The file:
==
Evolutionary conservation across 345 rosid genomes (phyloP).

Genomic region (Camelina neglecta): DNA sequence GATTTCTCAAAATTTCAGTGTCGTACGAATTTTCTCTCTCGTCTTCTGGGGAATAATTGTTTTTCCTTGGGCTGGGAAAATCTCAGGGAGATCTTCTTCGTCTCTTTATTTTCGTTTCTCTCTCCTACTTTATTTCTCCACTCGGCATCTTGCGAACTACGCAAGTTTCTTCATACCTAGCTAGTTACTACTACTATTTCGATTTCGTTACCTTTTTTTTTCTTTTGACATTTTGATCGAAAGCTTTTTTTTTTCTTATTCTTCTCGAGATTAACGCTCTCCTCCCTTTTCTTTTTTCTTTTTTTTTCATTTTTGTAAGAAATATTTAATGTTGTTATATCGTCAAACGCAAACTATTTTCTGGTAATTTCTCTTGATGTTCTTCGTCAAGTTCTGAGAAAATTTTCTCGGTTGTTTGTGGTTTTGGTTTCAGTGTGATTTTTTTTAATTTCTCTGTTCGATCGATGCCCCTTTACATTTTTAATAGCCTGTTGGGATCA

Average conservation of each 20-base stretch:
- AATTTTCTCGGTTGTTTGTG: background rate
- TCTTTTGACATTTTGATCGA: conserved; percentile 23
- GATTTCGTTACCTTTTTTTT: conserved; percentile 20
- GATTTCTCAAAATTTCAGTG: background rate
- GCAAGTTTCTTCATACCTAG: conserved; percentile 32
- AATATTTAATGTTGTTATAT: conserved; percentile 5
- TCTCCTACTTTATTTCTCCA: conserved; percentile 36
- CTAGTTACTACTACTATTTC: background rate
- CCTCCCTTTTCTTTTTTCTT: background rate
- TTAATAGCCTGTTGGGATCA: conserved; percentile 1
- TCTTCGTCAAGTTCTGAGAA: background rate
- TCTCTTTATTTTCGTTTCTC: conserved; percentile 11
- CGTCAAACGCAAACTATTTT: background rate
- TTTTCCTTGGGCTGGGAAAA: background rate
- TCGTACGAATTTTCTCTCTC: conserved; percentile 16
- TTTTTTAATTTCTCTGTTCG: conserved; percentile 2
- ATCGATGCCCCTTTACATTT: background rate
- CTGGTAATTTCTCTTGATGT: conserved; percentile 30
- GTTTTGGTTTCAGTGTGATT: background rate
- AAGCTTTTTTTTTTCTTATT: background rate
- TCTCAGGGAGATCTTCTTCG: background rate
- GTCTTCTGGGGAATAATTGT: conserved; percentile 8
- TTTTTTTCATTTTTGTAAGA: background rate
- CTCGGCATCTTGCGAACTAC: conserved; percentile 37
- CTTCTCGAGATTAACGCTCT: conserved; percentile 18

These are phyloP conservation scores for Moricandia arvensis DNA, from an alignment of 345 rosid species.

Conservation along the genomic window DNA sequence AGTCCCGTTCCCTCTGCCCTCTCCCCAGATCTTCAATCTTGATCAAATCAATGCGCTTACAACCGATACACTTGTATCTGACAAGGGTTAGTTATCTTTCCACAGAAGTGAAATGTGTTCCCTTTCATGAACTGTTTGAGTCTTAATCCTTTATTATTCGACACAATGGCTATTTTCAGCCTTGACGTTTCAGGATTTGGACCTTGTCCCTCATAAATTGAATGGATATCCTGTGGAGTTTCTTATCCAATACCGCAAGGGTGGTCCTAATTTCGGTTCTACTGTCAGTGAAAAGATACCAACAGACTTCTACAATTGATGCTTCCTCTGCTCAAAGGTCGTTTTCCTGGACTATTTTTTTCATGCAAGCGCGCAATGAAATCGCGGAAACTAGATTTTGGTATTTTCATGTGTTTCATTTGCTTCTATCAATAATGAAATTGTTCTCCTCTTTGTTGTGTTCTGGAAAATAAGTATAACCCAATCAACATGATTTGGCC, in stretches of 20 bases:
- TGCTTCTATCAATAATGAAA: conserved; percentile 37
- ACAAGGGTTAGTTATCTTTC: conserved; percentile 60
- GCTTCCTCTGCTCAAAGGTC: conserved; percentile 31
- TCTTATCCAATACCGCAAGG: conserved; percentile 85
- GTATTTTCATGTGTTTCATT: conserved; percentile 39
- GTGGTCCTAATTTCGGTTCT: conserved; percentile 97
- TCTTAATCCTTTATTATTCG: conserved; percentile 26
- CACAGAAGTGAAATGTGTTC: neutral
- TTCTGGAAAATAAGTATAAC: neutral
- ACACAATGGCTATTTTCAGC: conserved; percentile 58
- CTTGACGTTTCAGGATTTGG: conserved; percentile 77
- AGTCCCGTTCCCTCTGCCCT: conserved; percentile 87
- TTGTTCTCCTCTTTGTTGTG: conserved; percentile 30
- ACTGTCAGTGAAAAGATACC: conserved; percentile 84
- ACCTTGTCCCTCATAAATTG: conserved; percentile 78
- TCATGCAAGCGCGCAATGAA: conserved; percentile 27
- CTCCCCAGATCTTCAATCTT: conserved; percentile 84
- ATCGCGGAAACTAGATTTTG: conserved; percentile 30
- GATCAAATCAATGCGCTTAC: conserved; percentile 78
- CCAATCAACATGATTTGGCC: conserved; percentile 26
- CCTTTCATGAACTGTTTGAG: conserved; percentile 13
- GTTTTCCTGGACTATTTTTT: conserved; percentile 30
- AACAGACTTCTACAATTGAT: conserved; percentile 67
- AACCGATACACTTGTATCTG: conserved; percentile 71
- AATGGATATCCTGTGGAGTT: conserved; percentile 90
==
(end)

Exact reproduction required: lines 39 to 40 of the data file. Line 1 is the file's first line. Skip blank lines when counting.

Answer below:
- TTCTGGAAAATAAGTATAAC: neutral
- ACACAATGGCTATTTTCAGC: conserved; percentile 58